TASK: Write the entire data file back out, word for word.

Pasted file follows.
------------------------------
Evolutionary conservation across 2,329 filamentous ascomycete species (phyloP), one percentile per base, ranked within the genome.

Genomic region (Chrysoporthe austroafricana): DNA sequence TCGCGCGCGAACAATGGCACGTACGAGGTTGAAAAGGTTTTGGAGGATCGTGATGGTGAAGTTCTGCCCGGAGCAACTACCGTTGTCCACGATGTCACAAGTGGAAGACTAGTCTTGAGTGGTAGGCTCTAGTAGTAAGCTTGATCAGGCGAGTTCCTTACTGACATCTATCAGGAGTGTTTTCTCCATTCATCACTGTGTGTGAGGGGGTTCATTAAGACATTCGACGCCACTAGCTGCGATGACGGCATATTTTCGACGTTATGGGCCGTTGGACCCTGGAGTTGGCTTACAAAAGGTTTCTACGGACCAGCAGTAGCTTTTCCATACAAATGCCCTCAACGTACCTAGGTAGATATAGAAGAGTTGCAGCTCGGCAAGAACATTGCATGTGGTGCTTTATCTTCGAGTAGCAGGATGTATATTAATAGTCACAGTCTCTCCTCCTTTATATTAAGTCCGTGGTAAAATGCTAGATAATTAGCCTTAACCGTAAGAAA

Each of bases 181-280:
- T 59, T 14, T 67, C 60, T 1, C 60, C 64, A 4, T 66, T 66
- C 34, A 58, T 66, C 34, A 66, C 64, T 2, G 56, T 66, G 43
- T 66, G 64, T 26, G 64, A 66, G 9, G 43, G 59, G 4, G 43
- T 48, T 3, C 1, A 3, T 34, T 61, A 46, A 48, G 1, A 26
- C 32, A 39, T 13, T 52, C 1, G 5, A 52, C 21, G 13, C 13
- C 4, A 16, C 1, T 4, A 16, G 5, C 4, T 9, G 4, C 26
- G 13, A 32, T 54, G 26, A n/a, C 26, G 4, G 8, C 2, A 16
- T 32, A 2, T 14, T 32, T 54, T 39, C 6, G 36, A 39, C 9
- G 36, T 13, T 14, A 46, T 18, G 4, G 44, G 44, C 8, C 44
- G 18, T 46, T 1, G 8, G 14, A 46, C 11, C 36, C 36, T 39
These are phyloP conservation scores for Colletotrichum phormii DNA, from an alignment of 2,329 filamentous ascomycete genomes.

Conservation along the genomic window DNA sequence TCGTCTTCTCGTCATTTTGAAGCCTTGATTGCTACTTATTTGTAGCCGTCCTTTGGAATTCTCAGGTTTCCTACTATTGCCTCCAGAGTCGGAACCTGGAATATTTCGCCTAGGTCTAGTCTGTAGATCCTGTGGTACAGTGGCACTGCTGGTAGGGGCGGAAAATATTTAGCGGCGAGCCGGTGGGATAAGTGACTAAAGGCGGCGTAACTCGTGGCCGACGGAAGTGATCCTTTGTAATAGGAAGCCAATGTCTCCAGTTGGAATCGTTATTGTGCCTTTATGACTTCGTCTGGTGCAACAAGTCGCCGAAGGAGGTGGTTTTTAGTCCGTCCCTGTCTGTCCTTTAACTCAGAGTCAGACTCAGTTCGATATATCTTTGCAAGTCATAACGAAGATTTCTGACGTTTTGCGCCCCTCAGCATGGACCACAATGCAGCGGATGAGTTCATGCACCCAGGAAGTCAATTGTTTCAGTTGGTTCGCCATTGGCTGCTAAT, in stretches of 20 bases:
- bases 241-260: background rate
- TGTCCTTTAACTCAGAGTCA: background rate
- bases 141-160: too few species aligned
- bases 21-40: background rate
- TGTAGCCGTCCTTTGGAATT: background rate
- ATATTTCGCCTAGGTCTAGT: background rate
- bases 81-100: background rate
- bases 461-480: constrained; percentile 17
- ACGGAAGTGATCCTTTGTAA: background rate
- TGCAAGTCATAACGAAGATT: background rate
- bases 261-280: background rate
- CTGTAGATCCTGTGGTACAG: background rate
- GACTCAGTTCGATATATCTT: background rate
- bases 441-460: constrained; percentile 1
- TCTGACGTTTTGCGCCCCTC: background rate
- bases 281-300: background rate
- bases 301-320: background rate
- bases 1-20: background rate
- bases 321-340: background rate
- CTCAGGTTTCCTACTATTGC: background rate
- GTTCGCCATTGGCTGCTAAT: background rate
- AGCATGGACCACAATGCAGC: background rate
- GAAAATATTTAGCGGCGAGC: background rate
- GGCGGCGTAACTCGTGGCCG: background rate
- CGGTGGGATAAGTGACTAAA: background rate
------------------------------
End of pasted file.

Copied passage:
Evolutionary conservation across 2,329 filamentous ascomycete species (phyloP), one percentile per base, ranked within the genome.

Genomic region (Chrysoporthe austroafricana): DNA sequence TCGCGCGCGAACAATGGCACGTACGAGGTTGAAAAGGTTTTGGAGGATCGTGATGGTGAAGTTCTGCCCGGAGCAACTACCGTTGTCCACGATGTCACAAGTGGAAGACTAGTCTTGAGTGGTAGGCTCTAGTAGTAAGCTTGATCAGGCGAGTTCCTTACTGACATCTATCAGGAGTGTTTTCTCCATTCATCACTGTGTGTGAGGGGGTTCATTAAGACATTCGACGCCACTAGCTGCGATGACGGCATATTTTCGACGTTATGGGCCGTTGGACCCTGGAGTTGGCTTACAAAAGGTTTCTACGGACCAGCAGTAGCTTTTCCATACAAATGCCCTCAACGTACCTAGGTAGATATAGAAGAGTTGCAGCTCGGCAAGAACATTGCATGTGGTGCTTTATCTTCGAGTAGCAGGATGTATATTAATAGTCACAGTCTCTCCTCCTTTATATTAAGTCCGTGGTAAAATGCTAGATAATTAGCCTTAACCGTAAGAAA

Each of bases 181-280:
- T 59, T 14, T 67, C 60, T 1, C 60, C 64, A 4, T 66, T 66
- C 34, A 58, T 66, C 34, A 66, C 64, T 2, G 56, T 66, G 43
- T 66, G 64, T 26, G 64, A 66, G 9, G 43, G 59, G 4, G 43
- T 48, T 3, C 1, A 3, T 34, T 61, A 46, A 48, G 1, A 26
- C 32, A 39, T 13, T 52, C 1, G 5, A 52, C 21, G 13, C 13
- C 4, A 16, C 1, T 4, A 16, G 5, C 4, T 9, G 4, C 26
- G 13, A 32, T 54, G 26, A n/a, C 26, G 4, G 8, C 2, A 16
- T 32, A 2, T 14, T 32, T 54, T 39, C 6, G 36, A 39, C 9
- G 36, T 13, T 14, A 46, T 18, G 4, G 44, G 44, C 8, C 44
- G 18, T 46, T 1, G 8, G 14, A 46, C 11, C 36, C 36, T 39
These are phyloP conservation scores for Colletotrichum phormii DNA, from an alignment of 2,329 filamentous ascomycete genomes.

Conservation along the genomic window DNA sequence TCGTCTTCTCGTCATTTTGAAGCCTTGATTGCTACTTATTTGTAGCCGTCCTTTGGAATTCTCAGGTTTCCTACTATTGCCTCCAGAGTCGGAACCTGGAATATTTCGCCTAGGTCTAGTCTGTAGATCCTGTGGTACAGTGGCACTGCTGGTAGGGGCGGAAAATATTTAGCGGCGAGCCGGTGGGATAAGTGACTAAAGGCGGCGTAACTCGTGGCCGACGGAAGTGATCCTTTGTAATAGGAAGCCAATGTCTCCAGTTGGAATCGTTATTGTGCCTTTATGACTTCGTCTGGTGCAACAAGTCGCCGAAGGAGGTGGTTTTTAGTCCGTCCCTGTCTGTCCTTTAACTCAGAGTCAGACTCAGTTCGATATATCTTTGCAAGTCATAACGAAGATTTCTGACGTTTTGCGCCCCTCAGCATGGACCACAATGCAGCGGATGAGTTCATGCACCCAGGAAGTCAATTGTTTCAGTTGGTTCGCCATTGGCTGCTAAT, in stretches of 20 bases:
- bases 241-260: background rate
- TGTCCTTTAACTCAGAGTCA: background rate
- bases 141-160: too few species aligned
- bases 21-40: background rate
- TGTAGCCGTCCTTTGGAATT: background rate
- ATATTTCGCCTAGGTCTAGT: background rate
- bases 81-100: background rate
- bases 461-480: constrained; percentile 17
- ACGGAAGTGATCCTTTGTAA: background rate
- TGCAAGTCATAACGAAGATT: background rate
- bases 261-280: background rate
- CTGTAGATCCTGTGGTACAG: background rate
- GACTCAGTTCGATATATCTT: background rate
- bases 441-460: constrained; percentile 1
- TCTGACGTTTTGCGCCCCTC: background rate
- bases 281-300: background rate
- bases 301-320: background rate
- bases 1-20: background rate
- bases 321-340: background rate
- CTCAGGTTTCCTACTATTGC: background rate
- GTTCGCCATTGGCTGCTAAT: background rate
- AGCATGGACCACAATGCAGC: background rate
- GAAAATATTTAGCGGCGAGC: background rate
- GGCGGCGTAACTCGTGGCCG: background rate
- CGGTGGGATAAGTGACTAAA: background rate